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Interrogating centrosome protein dynamics, centriolar satellite regulation mechanisms, and autofluorescence characterization of Caenorhabditis elegans using Förster resonance energy transfer-fluorescence lifetime imaging microscopy (FRET-FLIM) and fluorescence microscopy
Date of Award
Department or Program Affiliation
Master of Science (MS)
Emory, Steven R.
Pollard, Dan A.
Centrosomes are required for human cells to divide and differentiate into the many different embryonic tissues that form throughout development. Mutations that drastically disrupt centrosomes cause embryonic lethality and cancer. More subtle mutations cause congenital birth defects including blindness, olfactory deficits, and limb, heart, and brain malformations. PCNT is an essential human gene that encodes for the centrosome protein Pericentrin. Pericentrin organizes the structure of the centrosome by serving as a scaffold protein. Pericentrin also interacts with other centrosome proteins, which play a role in centrosome-mediated microtubule formation. Additionally, Pericentrin recruits enzymes that are involved in centrosome duplication and maturation, including the critical centrosome regulating enzyme, Aurora-A kinase. Although Pericentrin recruits Aurora-A, it is not clear whether Pericentrin regulates Aurora-A kinase activity. To test this possibility, single molecule imaging of Aurora-A activity in live cells was accomplished using Förster Resonance Energy Transfer (FRET) quantified with Fluorescence Lifetime Imaging Microscopy (FLIM; FRET-FLIM).
Pericentrin exists in two separate populations within cells. One population resides at the centrosome, and a second population, known as satellites, exist as dynamic granules that traffic to and from the centrosome. Populations of these satellites are found at or near both the centrosome and the Golgi apparatus. Additionally, the satellites mimic the distribution pattern of the Golgi throughout the cell cycle. During interphase, the satellites cluster at both the centrosome and Golgi. However, by mitosis the satellites and the Golgi are both nearly fully dispersed and are spread evenly throughout the entirety of the cell. To observe potential effects of changes in Golgi morphology on satellites, the Golgi was broken apart into small vesicles using the Golgi disruptor drug Brefeldin A. Using this methodology, we determined that Golgi morphology plays a role in the distribution of centriolar satellites by causing Golgi-associated satellites to disperse alongside the Golgi.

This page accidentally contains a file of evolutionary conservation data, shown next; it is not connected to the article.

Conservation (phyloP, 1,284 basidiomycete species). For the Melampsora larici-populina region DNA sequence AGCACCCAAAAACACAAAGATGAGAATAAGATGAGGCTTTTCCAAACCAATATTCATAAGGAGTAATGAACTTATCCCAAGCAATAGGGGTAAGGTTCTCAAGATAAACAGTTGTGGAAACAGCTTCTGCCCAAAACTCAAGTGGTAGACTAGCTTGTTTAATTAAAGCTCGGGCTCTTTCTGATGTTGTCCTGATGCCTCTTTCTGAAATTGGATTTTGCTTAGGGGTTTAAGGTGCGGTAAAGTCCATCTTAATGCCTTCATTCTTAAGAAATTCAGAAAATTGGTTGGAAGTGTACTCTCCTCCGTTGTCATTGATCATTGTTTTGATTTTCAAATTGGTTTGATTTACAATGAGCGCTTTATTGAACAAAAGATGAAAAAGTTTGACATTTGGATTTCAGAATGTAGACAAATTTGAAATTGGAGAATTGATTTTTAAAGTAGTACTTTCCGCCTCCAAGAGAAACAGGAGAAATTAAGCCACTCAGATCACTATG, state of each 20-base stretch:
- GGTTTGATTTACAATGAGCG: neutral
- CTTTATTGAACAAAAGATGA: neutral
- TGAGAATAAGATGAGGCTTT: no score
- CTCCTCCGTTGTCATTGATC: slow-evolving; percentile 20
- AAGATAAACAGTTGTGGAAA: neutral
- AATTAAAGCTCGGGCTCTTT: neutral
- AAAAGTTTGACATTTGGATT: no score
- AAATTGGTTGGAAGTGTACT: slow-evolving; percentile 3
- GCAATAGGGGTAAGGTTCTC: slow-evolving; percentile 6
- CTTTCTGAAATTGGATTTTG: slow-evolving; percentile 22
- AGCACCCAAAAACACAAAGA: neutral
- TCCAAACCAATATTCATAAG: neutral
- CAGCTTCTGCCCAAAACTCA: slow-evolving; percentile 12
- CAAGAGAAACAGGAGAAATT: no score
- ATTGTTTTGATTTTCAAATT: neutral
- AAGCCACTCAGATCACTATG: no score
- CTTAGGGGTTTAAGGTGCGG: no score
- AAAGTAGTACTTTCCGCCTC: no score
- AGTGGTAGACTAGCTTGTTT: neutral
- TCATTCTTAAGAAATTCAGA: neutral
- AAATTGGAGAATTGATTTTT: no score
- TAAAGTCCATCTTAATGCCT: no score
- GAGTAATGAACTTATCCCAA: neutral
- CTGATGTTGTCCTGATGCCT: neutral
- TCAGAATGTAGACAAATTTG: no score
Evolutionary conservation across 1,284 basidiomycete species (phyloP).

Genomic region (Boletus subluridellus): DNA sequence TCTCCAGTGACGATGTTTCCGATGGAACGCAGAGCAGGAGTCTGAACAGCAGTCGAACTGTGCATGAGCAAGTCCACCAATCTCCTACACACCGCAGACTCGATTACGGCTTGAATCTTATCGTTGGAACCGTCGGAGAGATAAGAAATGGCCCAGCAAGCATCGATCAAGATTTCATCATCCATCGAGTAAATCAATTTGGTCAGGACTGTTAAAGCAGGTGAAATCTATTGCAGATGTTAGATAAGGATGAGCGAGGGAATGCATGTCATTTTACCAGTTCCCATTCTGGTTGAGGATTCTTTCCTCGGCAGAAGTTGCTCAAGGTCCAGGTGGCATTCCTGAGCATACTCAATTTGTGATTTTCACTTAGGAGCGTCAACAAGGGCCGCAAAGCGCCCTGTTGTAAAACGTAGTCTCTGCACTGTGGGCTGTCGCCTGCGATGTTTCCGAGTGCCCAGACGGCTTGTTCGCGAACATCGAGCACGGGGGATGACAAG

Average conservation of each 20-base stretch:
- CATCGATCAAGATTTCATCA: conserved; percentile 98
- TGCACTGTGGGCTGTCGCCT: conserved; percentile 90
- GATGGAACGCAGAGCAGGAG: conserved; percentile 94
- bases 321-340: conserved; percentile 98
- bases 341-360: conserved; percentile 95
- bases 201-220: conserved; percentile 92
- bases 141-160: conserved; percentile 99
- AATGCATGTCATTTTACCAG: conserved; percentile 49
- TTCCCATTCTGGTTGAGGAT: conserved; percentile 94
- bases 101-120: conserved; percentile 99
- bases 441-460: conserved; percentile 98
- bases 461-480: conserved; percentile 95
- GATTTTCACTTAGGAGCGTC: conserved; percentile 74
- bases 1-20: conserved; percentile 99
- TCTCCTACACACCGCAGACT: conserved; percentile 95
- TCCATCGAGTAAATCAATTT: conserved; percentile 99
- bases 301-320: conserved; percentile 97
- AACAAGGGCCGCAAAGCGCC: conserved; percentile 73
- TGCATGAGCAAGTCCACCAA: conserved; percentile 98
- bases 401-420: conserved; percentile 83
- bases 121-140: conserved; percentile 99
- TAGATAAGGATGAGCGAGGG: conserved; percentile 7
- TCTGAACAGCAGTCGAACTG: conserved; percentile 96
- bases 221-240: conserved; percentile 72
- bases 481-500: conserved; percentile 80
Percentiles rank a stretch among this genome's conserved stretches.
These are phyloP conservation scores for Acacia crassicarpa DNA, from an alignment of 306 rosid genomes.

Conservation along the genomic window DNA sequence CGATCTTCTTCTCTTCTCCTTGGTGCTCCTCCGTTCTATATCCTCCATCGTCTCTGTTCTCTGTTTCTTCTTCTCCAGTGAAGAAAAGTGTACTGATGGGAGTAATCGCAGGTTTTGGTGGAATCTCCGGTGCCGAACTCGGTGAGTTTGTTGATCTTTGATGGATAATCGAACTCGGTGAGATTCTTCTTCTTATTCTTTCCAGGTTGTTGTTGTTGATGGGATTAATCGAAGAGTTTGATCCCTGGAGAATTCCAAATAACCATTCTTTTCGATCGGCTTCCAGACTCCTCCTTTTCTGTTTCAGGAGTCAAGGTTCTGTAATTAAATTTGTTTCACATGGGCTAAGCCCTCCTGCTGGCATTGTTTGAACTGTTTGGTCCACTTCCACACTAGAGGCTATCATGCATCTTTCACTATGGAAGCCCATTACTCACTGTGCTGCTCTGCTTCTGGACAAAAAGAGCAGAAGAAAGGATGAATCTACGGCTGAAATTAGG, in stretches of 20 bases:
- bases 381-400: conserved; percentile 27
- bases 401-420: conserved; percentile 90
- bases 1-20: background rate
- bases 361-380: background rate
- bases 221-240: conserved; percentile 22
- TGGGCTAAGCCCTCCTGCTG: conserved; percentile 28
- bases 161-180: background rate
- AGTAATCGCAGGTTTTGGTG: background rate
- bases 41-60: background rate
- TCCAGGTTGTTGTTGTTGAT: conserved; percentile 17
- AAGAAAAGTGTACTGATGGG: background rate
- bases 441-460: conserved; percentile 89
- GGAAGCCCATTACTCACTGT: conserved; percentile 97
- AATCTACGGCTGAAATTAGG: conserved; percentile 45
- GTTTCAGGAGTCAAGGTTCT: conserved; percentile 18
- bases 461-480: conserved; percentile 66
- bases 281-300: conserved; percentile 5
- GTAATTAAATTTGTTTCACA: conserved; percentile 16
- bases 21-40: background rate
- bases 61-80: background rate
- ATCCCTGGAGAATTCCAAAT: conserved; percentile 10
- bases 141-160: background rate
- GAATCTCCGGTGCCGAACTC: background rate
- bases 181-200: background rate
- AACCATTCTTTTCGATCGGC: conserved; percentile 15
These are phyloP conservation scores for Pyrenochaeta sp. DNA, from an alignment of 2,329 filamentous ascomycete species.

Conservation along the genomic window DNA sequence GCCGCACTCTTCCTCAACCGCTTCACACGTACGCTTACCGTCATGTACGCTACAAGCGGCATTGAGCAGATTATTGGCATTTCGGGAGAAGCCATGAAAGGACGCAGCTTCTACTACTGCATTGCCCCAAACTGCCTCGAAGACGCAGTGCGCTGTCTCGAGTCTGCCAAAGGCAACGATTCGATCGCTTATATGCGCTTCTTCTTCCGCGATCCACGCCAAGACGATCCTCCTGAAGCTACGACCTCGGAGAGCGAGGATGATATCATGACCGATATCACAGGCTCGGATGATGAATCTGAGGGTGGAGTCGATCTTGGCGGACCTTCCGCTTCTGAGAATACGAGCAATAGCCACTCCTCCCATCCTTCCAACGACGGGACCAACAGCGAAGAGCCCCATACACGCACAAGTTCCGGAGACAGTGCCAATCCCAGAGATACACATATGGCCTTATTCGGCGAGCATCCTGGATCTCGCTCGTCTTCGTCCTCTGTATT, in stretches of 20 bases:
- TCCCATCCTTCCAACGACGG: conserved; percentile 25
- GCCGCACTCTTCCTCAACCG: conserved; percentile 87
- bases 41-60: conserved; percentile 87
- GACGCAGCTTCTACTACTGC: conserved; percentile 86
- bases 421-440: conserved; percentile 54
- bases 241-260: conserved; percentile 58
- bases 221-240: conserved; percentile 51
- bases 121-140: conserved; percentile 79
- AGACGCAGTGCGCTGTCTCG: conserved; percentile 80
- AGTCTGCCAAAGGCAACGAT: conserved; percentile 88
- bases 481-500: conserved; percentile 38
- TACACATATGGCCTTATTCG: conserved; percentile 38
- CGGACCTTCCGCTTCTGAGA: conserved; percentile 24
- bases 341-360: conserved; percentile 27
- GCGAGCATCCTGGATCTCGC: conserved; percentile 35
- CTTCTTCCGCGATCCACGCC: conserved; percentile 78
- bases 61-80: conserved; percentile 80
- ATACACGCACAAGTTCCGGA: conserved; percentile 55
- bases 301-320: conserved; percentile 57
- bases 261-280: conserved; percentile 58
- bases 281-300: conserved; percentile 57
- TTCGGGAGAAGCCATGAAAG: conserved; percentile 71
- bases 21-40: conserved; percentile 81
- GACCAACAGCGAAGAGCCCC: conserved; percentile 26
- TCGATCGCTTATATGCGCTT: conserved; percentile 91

Capitalizing on the FLIM capabilities of the Stellaris, we set out to characterize autofluorescence of C. elegansusing FLIM microscopy. The model organism C. elegans has autofluorescence that is problematic for biological imaging assays. The autofluorescence spectrum and fluorescence lifetime characterization of C. elegans autofluorescence is currently unknown. We characterized the autofluorescence emission spectra at four excitation wavelengths, 405, 473, 561 and 647 nm. Of these spectral scans the green species (473 nm excitation) of autofluorescence overlaps with the commonly used fluorescent protein GFP’s spectra. However, by utilizing FLIM, we determined that the green autofluorescence can be easily separated from GFP fluorescence due to their different fluorescence lifetime properties. The separation of lifetime between the autofluorescence and GFP fluorescence improves the ability to detect and quantify GFP fluorescence in C. elegans cilia.
Overall, this work provides a foundation for future experiments to determine effects of Pericentrin overexpression on Aurora-A kinase, a model of regulation of centriolar satellites via the Golgi, as well as a novel method for characterizing autofluorescence using FLIM.
Pericentrin, Aurora-A Kinase, FRET-FLIM, FLIM, Centriolar Satellites, Golgi, Centrosome, C. elegans, Autofluorescence, GFP
Western Washington University
Subject – LCSH
Centrosomes; Fluorescence microscopy; Energy transfer; Golgi apparatus
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Cameron, Elizabeth A., "Interrogating centrosome protein dynamics, centriolar satellite regulation mechanisms, and autofluorescence characterization of Caenorhabditis elegans using Förster resonance energy transfer-fluorescence lifetime imaging microscopy (FRET-FLIM) and fluorescence microscopy" (2023). WWU Graduate School Collection. 1155.
Available for download on Sunday, March 10, 2024